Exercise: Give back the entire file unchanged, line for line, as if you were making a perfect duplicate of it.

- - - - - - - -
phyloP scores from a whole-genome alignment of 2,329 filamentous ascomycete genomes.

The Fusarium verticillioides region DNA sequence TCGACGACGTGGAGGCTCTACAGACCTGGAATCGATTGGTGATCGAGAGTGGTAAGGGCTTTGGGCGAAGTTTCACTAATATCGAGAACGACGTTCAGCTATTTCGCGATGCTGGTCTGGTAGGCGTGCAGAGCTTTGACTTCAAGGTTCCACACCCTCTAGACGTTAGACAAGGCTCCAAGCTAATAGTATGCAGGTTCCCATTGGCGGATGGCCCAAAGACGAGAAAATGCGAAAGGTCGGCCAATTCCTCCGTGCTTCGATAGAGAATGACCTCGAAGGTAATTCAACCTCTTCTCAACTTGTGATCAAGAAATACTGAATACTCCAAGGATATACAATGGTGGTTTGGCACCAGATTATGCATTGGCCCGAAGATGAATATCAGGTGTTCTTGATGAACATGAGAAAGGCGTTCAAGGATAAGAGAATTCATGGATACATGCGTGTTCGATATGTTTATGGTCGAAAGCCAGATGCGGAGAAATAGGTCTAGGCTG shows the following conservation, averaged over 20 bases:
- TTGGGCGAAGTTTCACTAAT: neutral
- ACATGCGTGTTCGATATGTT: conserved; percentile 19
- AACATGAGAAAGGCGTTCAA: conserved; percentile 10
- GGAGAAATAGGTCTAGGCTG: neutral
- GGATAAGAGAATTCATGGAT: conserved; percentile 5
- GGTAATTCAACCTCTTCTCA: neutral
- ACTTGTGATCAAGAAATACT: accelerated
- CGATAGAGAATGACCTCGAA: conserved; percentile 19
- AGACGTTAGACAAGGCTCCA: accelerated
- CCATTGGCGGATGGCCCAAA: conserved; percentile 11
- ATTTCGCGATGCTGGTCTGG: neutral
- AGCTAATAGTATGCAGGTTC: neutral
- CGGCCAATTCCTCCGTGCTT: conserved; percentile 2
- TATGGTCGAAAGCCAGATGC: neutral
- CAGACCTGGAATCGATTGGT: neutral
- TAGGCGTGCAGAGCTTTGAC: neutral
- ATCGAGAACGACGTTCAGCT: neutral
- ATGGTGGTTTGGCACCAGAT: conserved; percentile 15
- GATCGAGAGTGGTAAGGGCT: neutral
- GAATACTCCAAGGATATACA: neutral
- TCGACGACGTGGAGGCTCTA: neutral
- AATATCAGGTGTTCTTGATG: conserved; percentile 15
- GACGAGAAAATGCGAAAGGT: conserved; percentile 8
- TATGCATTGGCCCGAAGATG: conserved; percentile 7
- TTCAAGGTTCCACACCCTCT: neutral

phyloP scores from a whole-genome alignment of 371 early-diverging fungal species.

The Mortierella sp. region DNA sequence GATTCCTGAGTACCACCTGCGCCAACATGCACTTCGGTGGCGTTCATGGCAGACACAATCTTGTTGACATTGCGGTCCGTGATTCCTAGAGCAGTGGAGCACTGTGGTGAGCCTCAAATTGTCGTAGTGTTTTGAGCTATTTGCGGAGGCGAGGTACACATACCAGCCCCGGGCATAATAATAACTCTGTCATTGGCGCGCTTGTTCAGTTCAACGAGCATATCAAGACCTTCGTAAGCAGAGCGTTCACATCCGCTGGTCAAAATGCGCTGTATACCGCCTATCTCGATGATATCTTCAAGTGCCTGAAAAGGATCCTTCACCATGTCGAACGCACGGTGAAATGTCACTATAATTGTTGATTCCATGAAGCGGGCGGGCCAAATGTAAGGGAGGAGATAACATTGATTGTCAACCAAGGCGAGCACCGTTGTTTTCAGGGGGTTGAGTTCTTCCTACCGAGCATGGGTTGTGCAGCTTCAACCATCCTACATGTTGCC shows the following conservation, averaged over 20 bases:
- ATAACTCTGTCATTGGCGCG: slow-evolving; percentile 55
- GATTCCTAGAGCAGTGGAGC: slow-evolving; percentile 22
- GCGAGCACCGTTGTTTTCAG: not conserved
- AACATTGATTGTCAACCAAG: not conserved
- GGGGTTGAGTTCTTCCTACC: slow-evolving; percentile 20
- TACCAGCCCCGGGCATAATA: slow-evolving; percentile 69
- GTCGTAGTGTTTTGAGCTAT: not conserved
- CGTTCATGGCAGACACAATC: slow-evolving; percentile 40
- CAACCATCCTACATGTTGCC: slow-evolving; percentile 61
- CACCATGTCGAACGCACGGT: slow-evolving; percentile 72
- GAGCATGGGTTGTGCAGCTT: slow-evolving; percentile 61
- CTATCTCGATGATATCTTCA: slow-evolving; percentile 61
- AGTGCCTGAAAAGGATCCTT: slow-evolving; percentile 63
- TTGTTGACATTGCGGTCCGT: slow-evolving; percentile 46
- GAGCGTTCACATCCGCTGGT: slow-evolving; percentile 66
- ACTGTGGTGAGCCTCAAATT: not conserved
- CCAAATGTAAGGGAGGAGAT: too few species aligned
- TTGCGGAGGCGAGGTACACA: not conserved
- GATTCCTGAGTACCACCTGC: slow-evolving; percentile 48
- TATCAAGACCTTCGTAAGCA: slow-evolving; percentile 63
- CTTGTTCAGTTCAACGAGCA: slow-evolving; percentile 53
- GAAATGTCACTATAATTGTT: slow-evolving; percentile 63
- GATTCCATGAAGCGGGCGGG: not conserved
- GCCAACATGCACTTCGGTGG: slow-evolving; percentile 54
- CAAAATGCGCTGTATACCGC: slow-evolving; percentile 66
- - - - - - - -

phyloP scores from a whole-genome alignment of 2,329 filamentous ascomycete genomes.

The Fusarium verticillioides region DNA sequence TCGACGACGTGGAGGCTCTACAGACCTGGAATCGATTGGTGATCGAGAGTGGTAAGGGCTTTGGGCGAAGTTTCACTAATATCGAGAACGACGTTCAGCTATTTCGCGATGCTGGTCTGGTAGGCGTGCAGAGCTTTGACTTCAAGGTTCCACACCCTCTAGACGTTAGACAAGGCTCCAAGCTAATAGTATGCAGGTTCCCATTGGCGGATGGCCCAAAGACGAGAAAATGCGAAAGGTCGGCCAATTCCTCCGTGCTTCGATAGAGAATGACCTCGAAGGTAATTCAACCTCTTCTCAACTTGTGATCAAGAAATACTGAATACTCCAAGGATATACAATGGTGGTTTGGCACCAGATTATGCATTGGCCCGAAGATGAATATCAGGTGTTCTTGATGAACATGAGAAAGGCGTTCAAGGATAAGAGAATTCATGGATACATGCGTGTTCGATATGTTTATGGTCGAAAGCCAGATGCGGAGAAATAGGTCTAGGCTG shows the following conservation, averaged over 20 bases:
- TTGGGCGAAGTTTCACTAAT: neutral
- ACATGCGTGTTCGATATGTT: conserved; percentile 19
- AACATGAGAAAGGCGTTCAA: conserved; percentile 10
- GGAGAAATAGGTCTAGGCTG: neutral
- GGATAAGAGAATTCATGGAT: conserved; percentile 5
- GGTAATTCAACCTCTTCTCA: neutral
- ACTTGTGATCAAGAAATACT: accelerated
- CGATAGAGAATGACCTCGAA: conserved; percentile 19
- AGACGTTAGACAAGGCTCCA: accelerated
- CCATTGGCGGATGGCCCAAA: conserved; percentile 11
- ATTTCGCGATGCTGGTCTGG: neutral
- AGCTAATAGTATGCAGGTTC: neutral
- CGGCCAATTCCTCCGTGCTT: conserved; percentile 2
- TATGGTCGAAAGCCAGATGC: neutral
- CAGACCTGGAATCGATTGGT: neutral
- TAGGCGTGCAGAGCTTTGAC: neutral
- ATCGAGAACGACGTTCAGCT: neutral
- ATGGTGGTTTGGCACCAGAT: conserved; percentile 15
- GATCGAGAGTGGTAAGGGCT: neutral
- GAATACTCCAAGGATATACA: neutral
- TCGACGACGTGGAGGCTCTA: neutral
- AATATCAGGTGTTCTTGATG: conserved; percentile 15
- GACGAGAAAATGCGAAAGGT: conserved; percentile 8
- TATGCATTGGCCCGAAGATG: conserved; percentile 7
- TTCAAGGTTCCACACCCTCT: neutral

phyloP scores from a whole-genome alignment of 371 early-diverging fungal species.

The Mortierella sp. region DNA sequence GATTCCTGAGTACCACCTGCGCCAACATGCACTTCGGTGGCGTTCATGGCAGACACAATCTTGTTGACATTGCGGTCCGTGATTCCTAGAGCAGTGGAGCACTGTGGTGAGCCTCAAATTGTCGTAGTGTTTTGAGCTATTTGCGGAGGCGAGGTACACATACCAGCCCCGGGCATAATAATAACTCTGTCATTGGCGCGCTTGTTCAGTTCAACGAGCATATCAAGACCTTCGTAAGCAGAGCGTTCACATCCGCTGGTCAAAATGCGCTGTATACCGCCTATCTCGATGATATCTTCAAGTGCCTGAAAAGGATCCTTCACCATGTCGAACGCACGGTGAAATGTCACTATAATTGTTGATTCCATGAAGCGGGCGGGCCAAATGTAAGGGAGGAGATAACATTGATTGTCAACCAAGGCGAGCACCGTTGTTTTCAGGGGGTTGAGTTCTTCCTACCGAGCATGGGTTGTGCAGCTTCAACCATCCTACATGTTGCC shows the following conservation, averaged over 20 bases:
- ATAACTCTGTCATTGGCGCG: slow-evolving; percentile 55
- GATTCCTAGAGCAGTGGAGC: slow-evolving; percentile 22
- GCGAGCACCGTTGTTTTCAG: not conserved
- AACATTGATTGTCAACCAAG: not conserved
- GGGGTTGAGTTCTTCCTACC: slow-evolving; percentile 20
- TACCAGCCCCGGGCATAATA: slow-evolving; percentile 69
- GTCGTAGTGTTTTGAGCTAT: not conserved
- CGTTCATGGCAGACACAATC: slow-evolving; percentile 40
- CAACCATCCTACATGTTGCC: slow-evolving; percentile 61
- CACCATGTCGAACGCACGGT: slow-evolving; percentile 72
- GAGCATGGGTTGTGCAGCTT: slow-evolving; percentile 61
- CTATCTCGATGATATCTTCA: slow-evolving; percentile 61
- AGTGCCTGAAAAGGATCCTT: slow-evolving; percentile 63
- TTGTTGACATTGCGGTCCGT: slow-evolving; percentile 46
- GAGCGTTCACATCCGCTGGT: slow-evolving; percentile 66
- ACTGTGGTGAGCCTCAAATT: not conserved
- CCAAATGTAAGGGAGGAGAT: too few species aligned
- TTGCGGAGGCGAGGTACACA: not conserved
- GATTCCTGAGTACCACCTGC: slow-evolving; percentile 48
- TATCAAGACCTTCGTAAGCA: slow-evolving; percentile 63
- CTTGTTCAGTTCAACGAGCA: slow-evolving; percentile 53
- GAAATGTCACTATAATTGTT: slow-evolving; percentile 63
- GATTCCATGAAGCGGGCGGG: not conserved
- GCCAACATGCACTTCGGTGG: slow-evolving; percentile 54
- CAAAATGCGCTGTATACCGC: slow-evolving; percentile 66